The single snowdrop (Galanthus nivalis) is usually the first flowering bulb to appear in the new year and brings with it the promise of spring. This variety is the best to start with if you have not grown snowdrops before. It is totally hardy, establishes easily and naturalises well. If Galanthus nivalis does not like where you plant it then no other snowdrop either.
Each stem produces one nodding flower head with white outer petals and inner petals which are tinged with green. The flowers are followed by green seed pods which distribute the seeds close-by to form spreading snowdrop colonies. The leaves are long, narrow and greyish-green and have specially hardened and pointed tips to help them force their way through packed snow. We have a choice of snowdrop varieties if you would like to increase the interest in your garden in January and February.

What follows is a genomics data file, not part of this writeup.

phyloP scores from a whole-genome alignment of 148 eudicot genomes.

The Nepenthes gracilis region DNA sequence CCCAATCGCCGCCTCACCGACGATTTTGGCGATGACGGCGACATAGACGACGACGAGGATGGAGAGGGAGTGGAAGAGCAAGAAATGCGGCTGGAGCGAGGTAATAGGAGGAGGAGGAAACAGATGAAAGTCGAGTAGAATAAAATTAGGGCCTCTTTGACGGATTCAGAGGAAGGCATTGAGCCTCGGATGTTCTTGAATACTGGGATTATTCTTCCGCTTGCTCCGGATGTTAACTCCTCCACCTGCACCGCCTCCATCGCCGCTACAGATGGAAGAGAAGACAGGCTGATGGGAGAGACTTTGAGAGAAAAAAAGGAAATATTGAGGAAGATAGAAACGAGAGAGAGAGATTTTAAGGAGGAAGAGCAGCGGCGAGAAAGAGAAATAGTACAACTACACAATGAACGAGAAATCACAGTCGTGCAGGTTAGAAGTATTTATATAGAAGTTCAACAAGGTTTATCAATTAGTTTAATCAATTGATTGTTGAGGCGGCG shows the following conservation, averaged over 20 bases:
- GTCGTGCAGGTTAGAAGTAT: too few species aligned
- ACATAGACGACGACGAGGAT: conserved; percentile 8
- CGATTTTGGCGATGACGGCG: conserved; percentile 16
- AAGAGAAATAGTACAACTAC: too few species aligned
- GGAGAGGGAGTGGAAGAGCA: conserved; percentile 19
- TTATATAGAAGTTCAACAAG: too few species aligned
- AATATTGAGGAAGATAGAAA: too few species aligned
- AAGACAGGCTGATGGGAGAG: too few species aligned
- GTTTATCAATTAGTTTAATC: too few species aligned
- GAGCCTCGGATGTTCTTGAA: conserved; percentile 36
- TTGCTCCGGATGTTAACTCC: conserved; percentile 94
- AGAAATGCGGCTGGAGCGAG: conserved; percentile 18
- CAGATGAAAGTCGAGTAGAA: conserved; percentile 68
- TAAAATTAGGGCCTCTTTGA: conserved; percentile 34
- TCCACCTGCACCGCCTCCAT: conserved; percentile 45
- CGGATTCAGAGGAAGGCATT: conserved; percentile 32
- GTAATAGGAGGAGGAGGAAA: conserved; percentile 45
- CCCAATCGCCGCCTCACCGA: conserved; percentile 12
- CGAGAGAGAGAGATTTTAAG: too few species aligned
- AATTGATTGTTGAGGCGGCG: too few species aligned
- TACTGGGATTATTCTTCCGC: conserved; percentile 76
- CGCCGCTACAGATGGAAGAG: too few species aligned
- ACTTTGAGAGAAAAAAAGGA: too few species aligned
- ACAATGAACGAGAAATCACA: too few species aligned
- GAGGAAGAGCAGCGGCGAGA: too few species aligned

Snowdrops are fairly common in Britain and grow mainly in deciduous woods, beside streams and in grassland. They look best where they can naturalise in lawns, borders, around trees and near water. If they are allowed to spread, they produce carpets of white at a time of year when little else is in flower. They associate very well indeed with aconites and bluebells. A single snowdrop will look rather lost, so planting them in small groups are best.
In February 2012 Thompson & Morgan paid £725 for a single bulb of the world's most expensive snowdrop Galanthus woronowii Elizabeth Harrison. It has yet to come to market.
Snowdrops are a source of Galantamine which is used in the treatment of Alzheimer's disease.